US Navy Milestone: First Black Female Tactical Air Pilot Receives Wings of Gold

When Lieutenant junior grade Madeline G. Swegle received her Wings of Gold she became the first Black female tactical air (TACAIR) pilot in the U.S. Navy.

“I’m excited to have this opportunity to work harder and fly high performance jet aircraft in the fleet. It would’ve been nice to see someone who looked like me in this role; I never intended to be the first. I hope it’s encouraging to other people,” said Swegle.

Swegle, along with 25 classmates received their Wings of Gold in a small ceremony at Naval Air Station (NAS) Kingsville, Texas, last week.

Despite the challenges presented in the global pandemic, this is the largest class of graduating strike aviators in nearly a decade.

“We are all incredibly proud of Lt.j.g. Swegle and the entire class.This is a wonderful personal achievement but also a testament to their dedication and drive to succeed in the tactical air training pipeline. I wish them all every success at the next level learning to fly our fleet aircraft,” said Rear Adm. Robert Westendorff, Chief of Naval Air Training who oversees all undergraduate flight training.

Swegle is part of a new generation of TACAIR pilots that have qualified on the q state-of-the art Aircraft Launch and Recovery Equipment (ALRE) unique to aircraft carrier USS Gerald R. Ford (CVN 78): the Electromagnetic Aircraft Launch System (EMALS) and Advanced Arresting Gear (AAG). She completed carrier qualifications in the Atlantic Ocean off the Florida coast, May 20.

A native of Virginia, Swegle, is a 2017 graduate of the U.S. Naval Academy. She reported to Naval Aviation Schools Command at NAS Pensacola, Florida and completed Initial Flight Screening and Aviation Preflight Indoctrination.

She completed Primary flight training with the “Boomers” of VT-27 at NAS Corpus Christi, and after selecting the TACAIR, or Strike, pipeline, Swegle progressed to Intermediate and Advanced training with VT-21.

Swegle is assigned to the “Redhawks” of Training Squadron (VT) 21 under Training Air Wing 2 at NAS Kingsville and completed her final undergraduate TACAIR training flight in a T-45C Goshawk jet trainer aircraft July 7.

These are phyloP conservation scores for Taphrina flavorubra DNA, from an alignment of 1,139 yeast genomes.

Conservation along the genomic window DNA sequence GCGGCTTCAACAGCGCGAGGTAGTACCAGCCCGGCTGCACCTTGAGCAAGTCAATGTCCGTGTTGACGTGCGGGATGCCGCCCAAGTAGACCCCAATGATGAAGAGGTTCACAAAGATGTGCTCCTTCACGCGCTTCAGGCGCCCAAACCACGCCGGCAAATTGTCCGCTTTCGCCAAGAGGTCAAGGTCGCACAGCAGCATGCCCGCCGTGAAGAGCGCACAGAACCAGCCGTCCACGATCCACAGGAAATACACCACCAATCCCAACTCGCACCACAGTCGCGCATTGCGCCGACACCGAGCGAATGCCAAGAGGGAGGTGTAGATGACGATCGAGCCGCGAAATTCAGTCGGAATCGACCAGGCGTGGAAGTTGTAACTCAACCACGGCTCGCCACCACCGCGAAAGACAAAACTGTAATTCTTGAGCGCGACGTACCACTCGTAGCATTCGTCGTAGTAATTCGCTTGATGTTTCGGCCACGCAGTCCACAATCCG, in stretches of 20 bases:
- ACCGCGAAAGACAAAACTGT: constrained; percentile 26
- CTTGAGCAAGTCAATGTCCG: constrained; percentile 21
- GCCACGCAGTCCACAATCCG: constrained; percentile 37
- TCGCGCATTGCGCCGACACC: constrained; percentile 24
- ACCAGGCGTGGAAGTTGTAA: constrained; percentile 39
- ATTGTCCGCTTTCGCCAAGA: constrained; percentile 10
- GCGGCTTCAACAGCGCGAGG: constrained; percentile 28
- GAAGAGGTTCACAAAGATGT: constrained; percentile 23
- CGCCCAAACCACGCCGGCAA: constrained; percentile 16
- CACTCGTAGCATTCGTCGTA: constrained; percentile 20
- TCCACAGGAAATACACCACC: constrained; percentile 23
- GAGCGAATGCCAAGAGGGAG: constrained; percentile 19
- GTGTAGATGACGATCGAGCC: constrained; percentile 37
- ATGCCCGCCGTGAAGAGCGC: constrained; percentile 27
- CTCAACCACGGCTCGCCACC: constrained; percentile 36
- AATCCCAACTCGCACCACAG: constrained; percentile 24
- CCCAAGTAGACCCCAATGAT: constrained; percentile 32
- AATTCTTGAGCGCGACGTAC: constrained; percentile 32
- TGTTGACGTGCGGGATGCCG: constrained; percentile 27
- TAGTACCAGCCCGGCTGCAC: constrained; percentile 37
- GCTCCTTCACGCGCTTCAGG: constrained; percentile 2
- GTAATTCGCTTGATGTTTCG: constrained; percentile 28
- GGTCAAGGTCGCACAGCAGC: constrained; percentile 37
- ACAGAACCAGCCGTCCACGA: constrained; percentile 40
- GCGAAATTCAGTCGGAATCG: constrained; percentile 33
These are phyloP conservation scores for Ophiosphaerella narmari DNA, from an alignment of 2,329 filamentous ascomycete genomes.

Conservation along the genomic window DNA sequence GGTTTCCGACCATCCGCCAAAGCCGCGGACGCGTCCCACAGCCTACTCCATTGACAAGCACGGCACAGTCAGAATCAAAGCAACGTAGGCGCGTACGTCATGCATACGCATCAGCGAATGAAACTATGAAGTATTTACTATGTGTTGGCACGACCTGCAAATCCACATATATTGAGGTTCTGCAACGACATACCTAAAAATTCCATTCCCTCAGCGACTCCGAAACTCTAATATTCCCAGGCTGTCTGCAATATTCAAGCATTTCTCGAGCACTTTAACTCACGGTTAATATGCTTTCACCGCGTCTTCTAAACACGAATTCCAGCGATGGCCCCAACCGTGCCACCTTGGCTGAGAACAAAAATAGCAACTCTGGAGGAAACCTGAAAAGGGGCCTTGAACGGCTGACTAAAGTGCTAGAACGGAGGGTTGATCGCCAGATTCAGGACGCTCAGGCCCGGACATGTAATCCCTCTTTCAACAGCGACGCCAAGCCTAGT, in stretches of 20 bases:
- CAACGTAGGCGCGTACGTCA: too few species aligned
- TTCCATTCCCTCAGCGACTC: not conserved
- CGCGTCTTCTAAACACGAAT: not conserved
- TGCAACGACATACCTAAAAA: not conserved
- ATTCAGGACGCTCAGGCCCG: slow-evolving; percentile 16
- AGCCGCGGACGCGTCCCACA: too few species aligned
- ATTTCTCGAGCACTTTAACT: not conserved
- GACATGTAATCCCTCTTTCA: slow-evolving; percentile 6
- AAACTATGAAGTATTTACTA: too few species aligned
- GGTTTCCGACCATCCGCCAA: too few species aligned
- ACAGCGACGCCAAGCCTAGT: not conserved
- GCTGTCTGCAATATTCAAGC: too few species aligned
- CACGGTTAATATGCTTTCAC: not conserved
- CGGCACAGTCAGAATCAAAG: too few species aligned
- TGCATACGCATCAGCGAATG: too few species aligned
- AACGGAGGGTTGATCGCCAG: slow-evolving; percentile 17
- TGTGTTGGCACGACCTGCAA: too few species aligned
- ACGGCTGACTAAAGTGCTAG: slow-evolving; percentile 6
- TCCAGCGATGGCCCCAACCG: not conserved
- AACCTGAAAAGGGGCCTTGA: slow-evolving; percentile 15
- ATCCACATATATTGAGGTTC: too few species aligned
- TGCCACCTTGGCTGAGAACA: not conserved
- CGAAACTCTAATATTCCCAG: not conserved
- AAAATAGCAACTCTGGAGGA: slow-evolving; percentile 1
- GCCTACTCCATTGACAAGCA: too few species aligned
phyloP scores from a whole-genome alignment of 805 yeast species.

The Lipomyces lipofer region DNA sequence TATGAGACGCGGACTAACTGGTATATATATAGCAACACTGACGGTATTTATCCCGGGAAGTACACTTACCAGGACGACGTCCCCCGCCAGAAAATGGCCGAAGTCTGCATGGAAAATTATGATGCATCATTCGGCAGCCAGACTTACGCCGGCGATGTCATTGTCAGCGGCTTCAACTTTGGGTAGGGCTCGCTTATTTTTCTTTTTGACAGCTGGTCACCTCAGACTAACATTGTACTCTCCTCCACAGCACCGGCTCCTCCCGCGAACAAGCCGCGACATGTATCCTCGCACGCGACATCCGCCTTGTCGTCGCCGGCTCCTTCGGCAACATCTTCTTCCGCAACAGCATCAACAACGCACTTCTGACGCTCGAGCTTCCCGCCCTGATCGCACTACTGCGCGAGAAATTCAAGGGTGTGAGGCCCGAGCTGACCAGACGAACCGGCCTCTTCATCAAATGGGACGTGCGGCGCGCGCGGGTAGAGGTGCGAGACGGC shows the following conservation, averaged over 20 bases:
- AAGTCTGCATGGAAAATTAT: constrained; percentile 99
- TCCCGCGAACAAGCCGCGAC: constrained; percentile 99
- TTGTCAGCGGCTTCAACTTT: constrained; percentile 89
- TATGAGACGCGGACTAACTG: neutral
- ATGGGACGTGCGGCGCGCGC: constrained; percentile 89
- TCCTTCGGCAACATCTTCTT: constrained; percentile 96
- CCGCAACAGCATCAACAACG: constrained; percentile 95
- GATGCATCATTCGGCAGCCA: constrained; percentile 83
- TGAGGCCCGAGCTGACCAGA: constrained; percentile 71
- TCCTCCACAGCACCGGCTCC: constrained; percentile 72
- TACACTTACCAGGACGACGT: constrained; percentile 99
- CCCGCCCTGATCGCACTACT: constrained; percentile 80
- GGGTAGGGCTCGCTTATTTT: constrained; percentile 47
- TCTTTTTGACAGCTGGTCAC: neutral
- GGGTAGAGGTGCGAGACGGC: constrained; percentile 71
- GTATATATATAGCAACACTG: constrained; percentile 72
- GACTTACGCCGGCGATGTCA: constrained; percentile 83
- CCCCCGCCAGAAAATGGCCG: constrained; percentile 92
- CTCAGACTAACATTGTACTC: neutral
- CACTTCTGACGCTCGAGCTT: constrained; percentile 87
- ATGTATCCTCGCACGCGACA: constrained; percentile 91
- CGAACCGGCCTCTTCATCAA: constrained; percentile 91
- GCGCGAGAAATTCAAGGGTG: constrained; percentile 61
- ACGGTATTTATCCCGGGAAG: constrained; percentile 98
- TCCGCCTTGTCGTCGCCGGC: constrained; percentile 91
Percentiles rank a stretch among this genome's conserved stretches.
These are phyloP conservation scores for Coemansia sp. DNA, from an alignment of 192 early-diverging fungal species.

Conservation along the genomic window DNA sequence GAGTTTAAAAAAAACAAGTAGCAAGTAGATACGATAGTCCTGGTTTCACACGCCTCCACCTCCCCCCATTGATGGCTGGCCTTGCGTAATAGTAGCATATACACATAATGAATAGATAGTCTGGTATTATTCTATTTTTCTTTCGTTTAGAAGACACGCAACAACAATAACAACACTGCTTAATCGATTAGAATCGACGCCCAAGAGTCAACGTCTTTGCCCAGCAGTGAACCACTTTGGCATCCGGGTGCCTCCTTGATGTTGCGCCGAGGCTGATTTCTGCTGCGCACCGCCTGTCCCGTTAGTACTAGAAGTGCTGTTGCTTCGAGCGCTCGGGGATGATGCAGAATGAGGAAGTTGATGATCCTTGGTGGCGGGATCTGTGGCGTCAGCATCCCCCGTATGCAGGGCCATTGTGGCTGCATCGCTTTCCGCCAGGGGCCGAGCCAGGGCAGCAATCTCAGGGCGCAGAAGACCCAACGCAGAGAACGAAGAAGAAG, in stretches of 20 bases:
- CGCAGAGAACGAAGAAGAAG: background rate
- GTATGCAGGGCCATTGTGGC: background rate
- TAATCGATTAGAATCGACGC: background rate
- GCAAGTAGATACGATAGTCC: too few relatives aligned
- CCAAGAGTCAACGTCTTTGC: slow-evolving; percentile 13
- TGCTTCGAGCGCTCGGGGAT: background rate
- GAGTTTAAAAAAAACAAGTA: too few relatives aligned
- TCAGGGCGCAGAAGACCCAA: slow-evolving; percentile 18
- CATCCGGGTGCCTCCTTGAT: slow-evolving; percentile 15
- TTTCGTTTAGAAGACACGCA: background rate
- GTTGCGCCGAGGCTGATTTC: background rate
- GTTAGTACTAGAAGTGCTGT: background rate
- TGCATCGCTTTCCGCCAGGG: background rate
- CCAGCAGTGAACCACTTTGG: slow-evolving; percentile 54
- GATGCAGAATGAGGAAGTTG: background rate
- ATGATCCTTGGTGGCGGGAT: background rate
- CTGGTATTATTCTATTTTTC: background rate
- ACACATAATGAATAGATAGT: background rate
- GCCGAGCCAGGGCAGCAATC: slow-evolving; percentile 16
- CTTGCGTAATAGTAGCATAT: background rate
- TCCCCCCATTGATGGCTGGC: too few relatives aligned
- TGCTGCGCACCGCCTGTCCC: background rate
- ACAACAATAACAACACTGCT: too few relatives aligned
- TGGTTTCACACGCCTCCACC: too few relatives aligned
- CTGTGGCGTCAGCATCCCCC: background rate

VT-21 Commanding Officer Cmdr. Matthew Maher had the honor of presenting Wings of Gold to each of his graduates during the ceremony.

Swegle and her classmates will advance to graduate-level flight training at their respective fleet replacement squadrons. Specific platform selection for the TACAIR training pipeline (F/A-18 Super Hornet, EA-18G Growler, or F-35C Lightning II) usually occurs shortly before the winging ceremony.

Swegle will be reporting to the “Vikings” of Electronic Attack Squadron (VAQ) 129 at NAS Whidbey Island in Washington state to begin training as an EA-18G Growler pilot.
VAQ-129 trains new naval aviators, naval flight officers, and naval aircrewmen in electronic warfare tactics, techniques, and procedures in preparation for their fleet assignments.

The guest speaker for the winging ceremony was career naval aviator, Rear Adm. Sara Joyner, Chief of Legislative Affairs who joined via teleconference.

“I’m incredibly proud of Lt. j.g. Swegle and her classmates and am excited to welcome them all to the fleet. There’s more work to do to make sure that we recruit, train and retain a diverse force that represents the best and brightest of this nation. Everything in Naval Aviation requires teamwork, and you will be judged by your professionalism, demonstrated capability, and leadership,” said Joyner.

Swegle is following in the footsteps of Brenda E. Robinson who was the Navy’s first African American female naval aviator. Robinson earned her Wings of Gold June 6, 1980. She was the 42nd woman to be designated as a naval aviator.

“Lt. j.g. Swegle has proven to be a courageous trailblazer,” said Vice Adm. DeWolfe “Bullet” Miller, Commander, Naval Air Forces.

Miller continued, “She has joined a select group of people who earned Wings of Gold and answered the call to defend our nation from the air. The diversity of that group—with differences in background, skill and thought—makes us a stronger fighting force.

Bravo Zulu to Lt. j.g. Swegle her Gold Winged classmates.

KINGSVILLE, Texas (July 7, 2020) Student Naval Aviator Lt. j.g. Madeline Swegle, assigned to the Redhawks of Training Squadron (VT) 21 at Naval Air Station Kingsville, Texas, exits a T-45C Goshawk training aircraft following her final flight to complete the undergraduate Tactical Air (Strike) pilot training syllabus, July 7, 2020. Swegle is the U.S. Navy’s first known Black female strike aviator and will receive her Wings of Gold during a ceremony July 31. (U.S. Navy photo by Anne Owens/Released)



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